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Science in action to improve the sustainability of agriculture, natural resources, and food systems
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Crop Protection

Pests have been a part of agriculture throughout its history.  These include insects, diseases, weeds, rodents, birds, nematodes, and more.  Stories of locusts and subsequent famines date back to biblical times.  As contemporary agriculture has intensified in recent decades to support a growing population from a shrinking land base, the structure of agriculture has shifted in ways that increase potential pest damage.  These shifts include changes in scale (large fields of one crop), loss of biodiversity (continuous corn production), and introduction of exotic insects, diseases, and weeds that cause economic loss.
Integrated Pest Management (IPM) was developed as an approach in the mid-20th century to address the emerging problems with excessive use of and reliance on synthetic pesticides for pest management.  IPM aims to minimize economic loss and environmental impact by integrating biological, physical, and chemical pest control practices and strategies.  CSANR has focused its pest management work within WSU on approaches and practices that are more biologically based and/or that are allowable for use on organic farms.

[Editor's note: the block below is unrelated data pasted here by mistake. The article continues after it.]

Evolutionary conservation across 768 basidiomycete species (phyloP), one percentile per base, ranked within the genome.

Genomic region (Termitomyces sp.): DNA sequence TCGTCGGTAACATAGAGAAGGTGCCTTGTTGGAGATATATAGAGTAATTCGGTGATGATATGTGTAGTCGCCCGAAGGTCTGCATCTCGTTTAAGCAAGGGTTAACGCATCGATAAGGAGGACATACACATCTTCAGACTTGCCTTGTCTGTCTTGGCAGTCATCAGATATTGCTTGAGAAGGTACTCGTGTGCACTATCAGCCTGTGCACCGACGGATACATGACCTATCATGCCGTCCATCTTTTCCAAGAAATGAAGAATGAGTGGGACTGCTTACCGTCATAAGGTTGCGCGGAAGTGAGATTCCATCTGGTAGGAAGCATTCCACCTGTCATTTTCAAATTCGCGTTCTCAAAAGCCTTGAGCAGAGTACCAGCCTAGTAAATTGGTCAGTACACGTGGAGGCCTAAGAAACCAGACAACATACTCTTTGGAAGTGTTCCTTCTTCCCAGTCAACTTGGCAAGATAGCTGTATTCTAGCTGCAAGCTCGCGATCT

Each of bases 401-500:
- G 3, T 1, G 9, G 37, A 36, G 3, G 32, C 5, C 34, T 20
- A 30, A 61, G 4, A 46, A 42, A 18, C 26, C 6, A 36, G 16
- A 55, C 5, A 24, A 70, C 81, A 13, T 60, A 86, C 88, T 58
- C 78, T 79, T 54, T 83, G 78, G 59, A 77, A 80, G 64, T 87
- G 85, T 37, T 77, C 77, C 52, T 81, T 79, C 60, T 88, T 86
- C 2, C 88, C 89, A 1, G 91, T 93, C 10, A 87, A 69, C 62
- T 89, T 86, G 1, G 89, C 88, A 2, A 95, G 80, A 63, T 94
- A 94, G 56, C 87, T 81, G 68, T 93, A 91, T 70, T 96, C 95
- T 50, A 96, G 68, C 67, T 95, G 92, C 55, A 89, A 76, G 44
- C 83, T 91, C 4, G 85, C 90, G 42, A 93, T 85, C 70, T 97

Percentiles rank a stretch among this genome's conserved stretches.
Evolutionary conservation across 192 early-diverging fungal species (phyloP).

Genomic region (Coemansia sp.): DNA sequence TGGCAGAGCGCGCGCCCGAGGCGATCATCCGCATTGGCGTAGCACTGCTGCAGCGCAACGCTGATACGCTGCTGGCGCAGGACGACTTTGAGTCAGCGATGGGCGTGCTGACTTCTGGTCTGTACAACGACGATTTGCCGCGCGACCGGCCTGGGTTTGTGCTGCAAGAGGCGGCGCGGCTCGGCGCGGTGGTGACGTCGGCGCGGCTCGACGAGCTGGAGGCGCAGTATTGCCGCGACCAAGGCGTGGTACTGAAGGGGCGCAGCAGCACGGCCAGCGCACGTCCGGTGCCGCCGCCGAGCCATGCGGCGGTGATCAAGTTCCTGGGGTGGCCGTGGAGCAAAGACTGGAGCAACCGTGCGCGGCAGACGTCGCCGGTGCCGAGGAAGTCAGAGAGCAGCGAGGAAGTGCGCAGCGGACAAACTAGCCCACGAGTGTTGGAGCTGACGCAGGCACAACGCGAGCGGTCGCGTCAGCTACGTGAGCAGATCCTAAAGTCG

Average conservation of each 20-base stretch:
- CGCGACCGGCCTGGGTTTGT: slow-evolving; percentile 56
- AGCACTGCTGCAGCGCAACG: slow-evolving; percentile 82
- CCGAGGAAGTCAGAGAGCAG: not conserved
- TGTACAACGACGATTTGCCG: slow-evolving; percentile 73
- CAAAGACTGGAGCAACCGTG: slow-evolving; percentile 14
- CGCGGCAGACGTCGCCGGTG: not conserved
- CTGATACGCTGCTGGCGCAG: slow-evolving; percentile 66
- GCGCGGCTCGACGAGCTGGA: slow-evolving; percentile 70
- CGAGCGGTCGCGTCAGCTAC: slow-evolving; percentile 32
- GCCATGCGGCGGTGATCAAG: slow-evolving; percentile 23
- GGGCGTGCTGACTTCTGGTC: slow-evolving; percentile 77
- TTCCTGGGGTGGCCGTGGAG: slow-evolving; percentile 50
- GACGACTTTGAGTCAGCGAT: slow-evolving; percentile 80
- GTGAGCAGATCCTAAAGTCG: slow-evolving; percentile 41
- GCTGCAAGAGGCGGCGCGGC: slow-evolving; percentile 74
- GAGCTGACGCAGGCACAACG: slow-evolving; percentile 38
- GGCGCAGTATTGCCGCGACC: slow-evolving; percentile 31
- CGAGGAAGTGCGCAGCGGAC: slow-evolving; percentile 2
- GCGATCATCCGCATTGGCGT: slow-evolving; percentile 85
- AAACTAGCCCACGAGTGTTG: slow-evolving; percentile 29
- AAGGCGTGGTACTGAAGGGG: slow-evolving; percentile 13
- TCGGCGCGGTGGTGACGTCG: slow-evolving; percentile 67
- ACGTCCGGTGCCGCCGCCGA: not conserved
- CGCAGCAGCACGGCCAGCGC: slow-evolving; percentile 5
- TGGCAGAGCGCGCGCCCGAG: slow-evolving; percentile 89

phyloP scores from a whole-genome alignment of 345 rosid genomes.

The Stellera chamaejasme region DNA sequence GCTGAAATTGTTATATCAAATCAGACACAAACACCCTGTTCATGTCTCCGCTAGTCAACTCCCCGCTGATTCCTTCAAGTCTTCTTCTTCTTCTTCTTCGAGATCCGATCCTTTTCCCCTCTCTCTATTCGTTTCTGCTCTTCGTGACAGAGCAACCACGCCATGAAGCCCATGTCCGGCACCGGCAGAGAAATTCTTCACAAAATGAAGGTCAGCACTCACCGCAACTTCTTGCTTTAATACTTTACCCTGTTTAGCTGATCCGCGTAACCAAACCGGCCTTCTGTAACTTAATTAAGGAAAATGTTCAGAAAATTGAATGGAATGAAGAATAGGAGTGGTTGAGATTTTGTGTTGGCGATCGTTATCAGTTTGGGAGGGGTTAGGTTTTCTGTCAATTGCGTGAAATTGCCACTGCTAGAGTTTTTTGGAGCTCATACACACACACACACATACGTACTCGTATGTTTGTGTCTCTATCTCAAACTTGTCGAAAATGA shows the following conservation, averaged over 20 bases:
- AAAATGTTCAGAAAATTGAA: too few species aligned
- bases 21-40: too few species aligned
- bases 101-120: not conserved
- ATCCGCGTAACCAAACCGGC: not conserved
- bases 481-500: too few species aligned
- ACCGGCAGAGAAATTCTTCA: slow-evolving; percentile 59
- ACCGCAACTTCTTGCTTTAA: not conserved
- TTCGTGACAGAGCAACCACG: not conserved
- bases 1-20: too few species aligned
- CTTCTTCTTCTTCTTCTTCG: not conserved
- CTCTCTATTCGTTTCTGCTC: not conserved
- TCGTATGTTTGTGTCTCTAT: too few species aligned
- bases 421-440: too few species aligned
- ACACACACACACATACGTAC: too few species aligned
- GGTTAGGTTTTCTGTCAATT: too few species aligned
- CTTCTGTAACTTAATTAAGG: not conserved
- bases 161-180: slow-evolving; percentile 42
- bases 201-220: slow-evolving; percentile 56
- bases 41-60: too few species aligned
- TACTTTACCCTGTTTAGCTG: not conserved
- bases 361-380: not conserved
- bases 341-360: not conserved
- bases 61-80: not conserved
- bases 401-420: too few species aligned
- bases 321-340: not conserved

Biological pest management starts with an understanding of the pest itself (life cycle, vulnerable stages) and its interaction with crops or livestock (host resistance, economic thresholds, etc.).  Resistant varieties or crop rotation that deprives a pest of its host plant, represent key biological practices for farmers.  Increasing biological control by natural enemies is more complex and requires a higher level of knowledge to lead to consistent success.  Biocontrol may entail the release of beneficial insects (e.g. lady beetles), adding brassica seed meal to soil to control pathogens, putting bird houses or raptor perches around fields, or increasing overall farm biodiversity through multi-species buffer strips.  The published research on biological pest management is extensive and well-known success stories exist.  However, much remains to be learned about specific pests, specific pest-crop combinations, the influence of environment, and how to build reliable biological pest management for a given farm.

Crop Protection Pages